Making a Vintage Dress: Patterns and Projects to Inspire

To follow up with my last post, How to Make a Vintage Dress: Tips for Sewing Success, I thought it would be fitting to share some projects and patterns to inspire your next dress.

Styles and silhouettes have changed greatly as the decades progress, and there are many to choose from when sewing vintage dresses. It may take some research and sewing a few different eras before you settle on your favorite. Vintage sewing can easily turn into a history lesson when diving into different decades, but that’s half the fun of sewing vintage!

Without diving into that history lesson too deeply this time, let’s take a quick look at some beautiful dresses inspired by decades past.

Girl Modeling Vintage Dress by Bluprint Member1924 Draped Dress via sati5000

A classic 1920s dress features a loose, boxy silhouette that is made feminine with drapey fabrics. If form-fitting dresses don’t appeal to you, you might give the classic Flapper style a try instead.

Woman Modeling 1950s-Style DressPhotos via Miss Crayola Creepy

This clever alteration to the Sassy Librarian Blouse changes the original mid-century inspired top pattern into a long, elegant style that is reminiscent of an early 1930s tea dress.

Photos of Sassy Librarian BlousePhotos via Bluprint members Christine Haynes and lkoehn200545756

Having versatile patterns was essential in the early 1940s, when much of the world was experiencing rationing and restrictions on fashions. A classic day dress can look just as lovely in cotton as it would in wool, which makes it a great option for both a day out and a casual night on the town.

Woman Modeling Colorful Vintage DressPhotos via Lucky Lucille

Classy Vintage Day DressPhotos via By Gum, By Golly

Remember when I asked what your authentic style and silhouette is?

Are you a Bombshell, a Tia, or a mix of the two? Well here are two great examples of what those mixes look like.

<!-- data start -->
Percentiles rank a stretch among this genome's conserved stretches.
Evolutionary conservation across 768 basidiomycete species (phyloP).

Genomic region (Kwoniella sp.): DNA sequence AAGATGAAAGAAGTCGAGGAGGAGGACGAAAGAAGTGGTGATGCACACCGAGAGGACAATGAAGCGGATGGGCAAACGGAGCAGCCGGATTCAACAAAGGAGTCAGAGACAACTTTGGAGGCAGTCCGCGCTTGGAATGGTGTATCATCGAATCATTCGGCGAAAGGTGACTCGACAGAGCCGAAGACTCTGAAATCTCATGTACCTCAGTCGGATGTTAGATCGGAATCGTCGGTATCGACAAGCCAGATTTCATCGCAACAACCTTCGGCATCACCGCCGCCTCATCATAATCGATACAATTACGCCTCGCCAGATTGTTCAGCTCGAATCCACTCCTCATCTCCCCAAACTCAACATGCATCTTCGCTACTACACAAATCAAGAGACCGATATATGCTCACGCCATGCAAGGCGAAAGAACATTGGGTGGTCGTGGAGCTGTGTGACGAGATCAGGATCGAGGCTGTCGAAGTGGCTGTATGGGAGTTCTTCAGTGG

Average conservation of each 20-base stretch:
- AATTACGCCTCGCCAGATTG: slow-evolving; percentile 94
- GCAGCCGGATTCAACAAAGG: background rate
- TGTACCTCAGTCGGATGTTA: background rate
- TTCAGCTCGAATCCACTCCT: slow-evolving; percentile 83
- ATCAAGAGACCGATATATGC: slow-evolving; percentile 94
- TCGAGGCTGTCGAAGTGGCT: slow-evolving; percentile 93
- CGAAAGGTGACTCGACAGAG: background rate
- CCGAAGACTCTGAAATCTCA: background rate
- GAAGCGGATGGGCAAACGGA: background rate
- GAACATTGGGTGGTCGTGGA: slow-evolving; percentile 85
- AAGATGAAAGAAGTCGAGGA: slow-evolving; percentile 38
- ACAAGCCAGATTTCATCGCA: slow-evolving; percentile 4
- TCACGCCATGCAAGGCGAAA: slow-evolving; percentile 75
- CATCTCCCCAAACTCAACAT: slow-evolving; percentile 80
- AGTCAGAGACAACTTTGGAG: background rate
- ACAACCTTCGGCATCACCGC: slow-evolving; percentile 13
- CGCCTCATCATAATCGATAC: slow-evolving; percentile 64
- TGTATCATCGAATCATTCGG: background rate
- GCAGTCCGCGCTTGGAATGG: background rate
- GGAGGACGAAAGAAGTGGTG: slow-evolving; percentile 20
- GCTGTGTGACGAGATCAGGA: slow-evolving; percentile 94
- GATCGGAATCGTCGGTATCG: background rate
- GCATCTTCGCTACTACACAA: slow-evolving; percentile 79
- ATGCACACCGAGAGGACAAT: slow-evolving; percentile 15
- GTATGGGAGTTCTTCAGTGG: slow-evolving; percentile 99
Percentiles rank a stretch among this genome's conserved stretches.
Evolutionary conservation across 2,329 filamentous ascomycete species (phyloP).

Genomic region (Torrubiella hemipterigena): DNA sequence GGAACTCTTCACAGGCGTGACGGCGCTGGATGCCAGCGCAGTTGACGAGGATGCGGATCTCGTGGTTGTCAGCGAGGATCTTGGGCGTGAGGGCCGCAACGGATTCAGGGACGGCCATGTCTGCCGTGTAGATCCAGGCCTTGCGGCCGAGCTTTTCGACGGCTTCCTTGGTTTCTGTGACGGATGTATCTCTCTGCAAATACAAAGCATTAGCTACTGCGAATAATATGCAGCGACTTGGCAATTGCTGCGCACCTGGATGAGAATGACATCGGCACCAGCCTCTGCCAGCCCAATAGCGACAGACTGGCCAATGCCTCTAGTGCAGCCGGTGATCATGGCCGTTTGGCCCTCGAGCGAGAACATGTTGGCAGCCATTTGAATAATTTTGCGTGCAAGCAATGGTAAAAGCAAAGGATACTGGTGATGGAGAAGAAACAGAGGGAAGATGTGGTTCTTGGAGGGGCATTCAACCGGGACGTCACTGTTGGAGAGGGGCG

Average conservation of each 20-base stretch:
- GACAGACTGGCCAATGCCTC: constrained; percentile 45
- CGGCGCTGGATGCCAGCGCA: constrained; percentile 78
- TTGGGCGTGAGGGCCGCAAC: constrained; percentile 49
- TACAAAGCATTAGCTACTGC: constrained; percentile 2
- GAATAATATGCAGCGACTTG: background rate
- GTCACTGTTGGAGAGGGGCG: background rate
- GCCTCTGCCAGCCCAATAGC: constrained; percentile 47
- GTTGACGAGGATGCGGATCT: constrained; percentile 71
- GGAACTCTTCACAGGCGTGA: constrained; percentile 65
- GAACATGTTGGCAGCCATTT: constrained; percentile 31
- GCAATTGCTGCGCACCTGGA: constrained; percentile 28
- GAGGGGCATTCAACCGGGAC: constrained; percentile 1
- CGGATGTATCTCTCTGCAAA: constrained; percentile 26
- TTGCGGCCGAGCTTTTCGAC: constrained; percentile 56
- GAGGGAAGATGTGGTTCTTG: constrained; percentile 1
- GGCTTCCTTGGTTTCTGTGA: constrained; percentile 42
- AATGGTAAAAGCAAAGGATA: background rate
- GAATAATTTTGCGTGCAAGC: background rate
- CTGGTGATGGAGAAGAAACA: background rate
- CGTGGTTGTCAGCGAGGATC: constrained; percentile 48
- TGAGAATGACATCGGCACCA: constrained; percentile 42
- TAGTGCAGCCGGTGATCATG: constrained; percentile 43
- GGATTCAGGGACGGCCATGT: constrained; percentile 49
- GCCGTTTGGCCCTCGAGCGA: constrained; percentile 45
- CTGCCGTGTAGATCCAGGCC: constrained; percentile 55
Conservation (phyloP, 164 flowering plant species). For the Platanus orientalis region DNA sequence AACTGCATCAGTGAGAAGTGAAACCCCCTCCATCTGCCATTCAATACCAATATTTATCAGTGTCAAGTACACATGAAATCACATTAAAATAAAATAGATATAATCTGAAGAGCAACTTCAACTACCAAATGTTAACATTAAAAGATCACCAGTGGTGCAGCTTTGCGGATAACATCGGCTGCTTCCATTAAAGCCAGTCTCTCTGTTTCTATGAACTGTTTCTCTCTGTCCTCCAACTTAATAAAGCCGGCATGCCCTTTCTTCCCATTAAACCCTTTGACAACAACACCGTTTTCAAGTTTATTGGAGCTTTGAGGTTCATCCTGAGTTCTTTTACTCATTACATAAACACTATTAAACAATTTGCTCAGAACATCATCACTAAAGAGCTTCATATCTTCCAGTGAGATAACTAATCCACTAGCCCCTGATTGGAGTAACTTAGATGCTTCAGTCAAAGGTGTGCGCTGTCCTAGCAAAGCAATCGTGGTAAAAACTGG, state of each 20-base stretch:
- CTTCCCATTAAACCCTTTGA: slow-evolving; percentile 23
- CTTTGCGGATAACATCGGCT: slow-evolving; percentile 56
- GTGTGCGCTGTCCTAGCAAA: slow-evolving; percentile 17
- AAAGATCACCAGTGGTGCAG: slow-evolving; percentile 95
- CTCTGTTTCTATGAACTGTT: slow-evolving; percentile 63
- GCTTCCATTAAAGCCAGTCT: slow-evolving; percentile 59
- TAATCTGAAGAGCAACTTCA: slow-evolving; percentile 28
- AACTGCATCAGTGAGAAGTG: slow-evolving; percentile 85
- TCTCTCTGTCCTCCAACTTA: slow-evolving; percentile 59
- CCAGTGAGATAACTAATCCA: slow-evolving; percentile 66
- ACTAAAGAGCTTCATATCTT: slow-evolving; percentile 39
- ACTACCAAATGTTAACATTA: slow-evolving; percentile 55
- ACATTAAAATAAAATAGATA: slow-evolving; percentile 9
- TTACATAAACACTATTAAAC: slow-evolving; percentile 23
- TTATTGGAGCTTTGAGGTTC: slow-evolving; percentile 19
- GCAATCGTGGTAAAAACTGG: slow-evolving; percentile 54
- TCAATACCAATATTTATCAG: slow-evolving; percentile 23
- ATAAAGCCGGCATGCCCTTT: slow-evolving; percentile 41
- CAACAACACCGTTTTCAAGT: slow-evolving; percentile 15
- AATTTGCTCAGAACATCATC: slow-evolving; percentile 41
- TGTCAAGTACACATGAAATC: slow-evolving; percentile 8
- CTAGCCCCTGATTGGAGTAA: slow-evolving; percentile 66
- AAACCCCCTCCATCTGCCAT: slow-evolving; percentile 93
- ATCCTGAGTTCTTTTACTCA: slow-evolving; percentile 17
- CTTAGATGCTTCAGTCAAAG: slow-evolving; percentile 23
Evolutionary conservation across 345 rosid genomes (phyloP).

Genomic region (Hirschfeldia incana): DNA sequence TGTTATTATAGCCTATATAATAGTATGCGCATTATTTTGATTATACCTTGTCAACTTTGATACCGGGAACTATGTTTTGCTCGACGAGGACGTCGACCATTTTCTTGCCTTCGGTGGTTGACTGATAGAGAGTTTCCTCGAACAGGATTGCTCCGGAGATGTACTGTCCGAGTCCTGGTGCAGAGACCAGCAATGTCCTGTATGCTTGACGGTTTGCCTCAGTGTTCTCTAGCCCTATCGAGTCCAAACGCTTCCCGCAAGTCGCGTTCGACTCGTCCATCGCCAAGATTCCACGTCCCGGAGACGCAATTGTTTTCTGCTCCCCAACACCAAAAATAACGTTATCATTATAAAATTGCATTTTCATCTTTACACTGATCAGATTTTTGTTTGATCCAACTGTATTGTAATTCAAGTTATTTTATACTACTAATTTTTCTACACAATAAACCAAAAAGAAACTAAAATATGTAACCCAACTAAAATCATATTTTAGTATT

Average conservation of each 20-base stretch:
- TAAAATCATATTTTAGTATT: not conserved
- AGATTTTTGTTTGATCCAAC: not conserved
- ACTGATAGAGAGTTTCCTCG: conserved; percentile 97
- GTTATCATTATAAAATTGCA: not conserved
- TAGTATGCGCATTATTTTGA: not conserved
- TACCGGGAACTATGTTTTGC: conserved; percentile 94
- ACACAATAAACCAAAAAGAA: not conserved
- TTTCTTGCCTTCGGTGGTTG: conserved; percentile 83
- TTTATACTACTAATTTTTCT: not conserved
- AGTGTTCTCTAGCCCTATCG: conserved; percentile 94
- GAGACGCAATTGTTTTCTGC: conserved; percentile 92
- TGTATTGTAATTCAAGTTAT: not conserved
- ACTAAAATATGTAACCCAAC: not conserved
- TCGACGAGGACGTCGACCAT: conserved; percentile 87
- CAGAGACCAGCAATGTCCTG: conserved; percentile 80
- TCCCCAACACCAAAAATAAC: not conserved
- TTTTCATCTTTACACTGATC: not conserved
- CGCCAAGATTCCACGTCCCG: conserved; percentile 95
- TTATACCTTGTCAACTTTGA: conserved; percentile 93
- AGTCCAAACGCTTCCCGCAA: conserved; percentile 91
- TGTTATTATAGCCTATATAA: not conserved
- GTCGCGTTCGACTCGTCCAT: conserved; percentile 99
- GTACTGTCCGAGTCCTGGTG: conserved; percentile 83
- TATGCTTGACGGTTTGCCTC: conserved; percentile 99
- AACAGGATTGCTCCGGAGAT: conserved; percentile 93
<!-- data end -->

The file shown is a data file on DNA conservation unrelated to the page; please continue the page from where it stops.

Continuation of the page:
Tia Dress on Dress Form, Tia Dress on WomanPhotos via Bluprint member Chance of Rain and instructor Laura Nash

Styles of the 1950s and 60s are making a big comeback thanks to popular TV shows like Mad Men and Call the Midwife. If you haven’t sewn a vintage dress before, a mid-century style is a great place to start. With a wide range of silhouettes and degree of difficulty, 1950s and 60s patterns are sure to suit any seamstress who wants a vintage dress for our modern times.

Two Retro Dresses by MembersPhotos via Bluprint members Retro-iffic and cut and sewed

Vintage Dress on Form and Model Photos via seam33

Two Different Vintage Dress Photos via Bluprint members oonaballoona and

[box type=”shadow”]

Ready to start sewing vintage?

For reproduction sewing patterns check out Eva Dress, Decades of Style, Wearing History, Reconstructing History, Sense and Sensibility, and Mrs Depew Vintage.

For authentic vintage patterns visit Vintage4me2, Blue Gardenia, and The Vintage Pattern Marketplace, to name a few.

For in-depth instruction on how to add vintage design details to your sewing repertoire, check out Laura Nash’s class Sewing Vintage: The Flirty Day Dress. Not only will you create a fresh new dress with classic charm and personalized fit, you’ll also learn how to make a custom vintage-inspired petticoat without a pattern.[/box]

Where are your favorite places to shop for vintage or vintage inspired patterns?

  • (will not be published)

No Comments